top of page
  • CMS Ireland

Kingdom Voices Speak

Mothers’ Union, Bishops’ Appeal and Tearfund Ireland shared stories and listened to

the reality of gender based violence from a South American and African perspective

– Tobar Mhuire, Crossgar, Tuesday 16th August 2022.

In Ireland, we speak of #no more 1 in 3, referring to the fact that I in 3 women worldwide will experience some form of gender based violence in their lifetime. Yet harrowingly the ladies of DR Congo and South Sudan spoke of it being 2 in 3, often 3 in 3 as a group of three women meet together. A common theme that emerged was that external factors such as climate change, war, disease and political corruption further exacerbate the deep-set cultural and social norms that oppress women.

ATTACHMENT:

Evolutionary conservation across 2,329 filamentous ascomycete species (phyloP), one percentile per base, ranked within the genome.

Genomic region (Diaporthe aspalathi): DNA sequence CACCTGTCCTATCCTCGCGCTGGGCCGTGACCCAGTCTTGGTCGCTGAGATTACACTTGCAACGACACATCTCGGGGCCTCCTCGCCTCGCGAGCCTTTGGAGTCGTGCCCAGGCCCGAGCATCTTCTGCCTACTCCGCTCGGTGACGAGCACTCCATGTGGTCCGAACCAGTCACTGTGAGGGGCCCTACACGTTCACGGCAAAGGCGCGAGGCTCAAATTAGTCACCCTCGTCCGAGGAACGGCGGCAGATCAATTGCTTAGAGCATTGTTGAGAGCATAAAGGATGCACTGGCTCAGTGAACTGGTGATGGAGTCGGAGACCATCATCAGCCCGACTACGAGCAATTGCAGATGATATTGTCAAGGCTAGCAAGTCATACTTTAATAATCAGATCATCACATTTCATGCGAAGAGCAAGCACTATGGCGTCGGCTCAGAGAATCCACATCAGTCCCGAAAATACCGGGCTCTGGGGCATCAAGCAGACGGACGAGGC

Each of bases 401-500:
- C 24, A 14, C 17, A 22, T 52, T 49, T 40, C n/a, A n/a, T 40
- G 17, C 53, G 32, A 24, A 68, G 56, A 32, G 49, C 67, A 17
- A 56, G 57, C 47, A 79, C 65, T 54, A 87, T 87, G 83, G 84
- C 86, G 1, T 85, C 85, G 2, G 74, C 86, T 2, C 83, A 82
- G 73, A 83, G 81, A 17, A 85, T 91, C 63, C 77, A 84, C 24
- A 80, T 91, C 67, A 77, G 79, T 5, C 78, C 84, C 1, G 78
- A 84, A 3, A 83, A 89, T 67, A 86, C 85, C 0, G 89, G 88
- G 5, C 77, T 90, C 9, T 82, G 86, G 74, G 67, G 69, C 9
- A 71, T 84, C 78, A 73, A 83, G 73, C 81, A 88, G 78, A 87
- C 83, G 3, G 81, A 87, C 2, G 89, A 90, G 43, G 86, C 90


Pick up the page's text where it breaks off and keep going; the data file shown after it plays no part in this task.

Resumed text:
Domestic violence escalated during covid; whilst some families were united by it, others were driven further apart. In the context of war, frustration outside the home leads to violence inside the home. Financial struggles fuel violence. In some cultures, this leads to child marriage - one mouth less is one less mouth to feed! Changing weather patterns result in women and girls daily travelling further for food, fuel and water, thus placing then at greater risk of rape and violence. Girls may drop out of education or may not have time to study as a consequence of extra hours spent walking. The consequences of climate change are felt most acutely by those who have had the smallest part to play in its occurrence.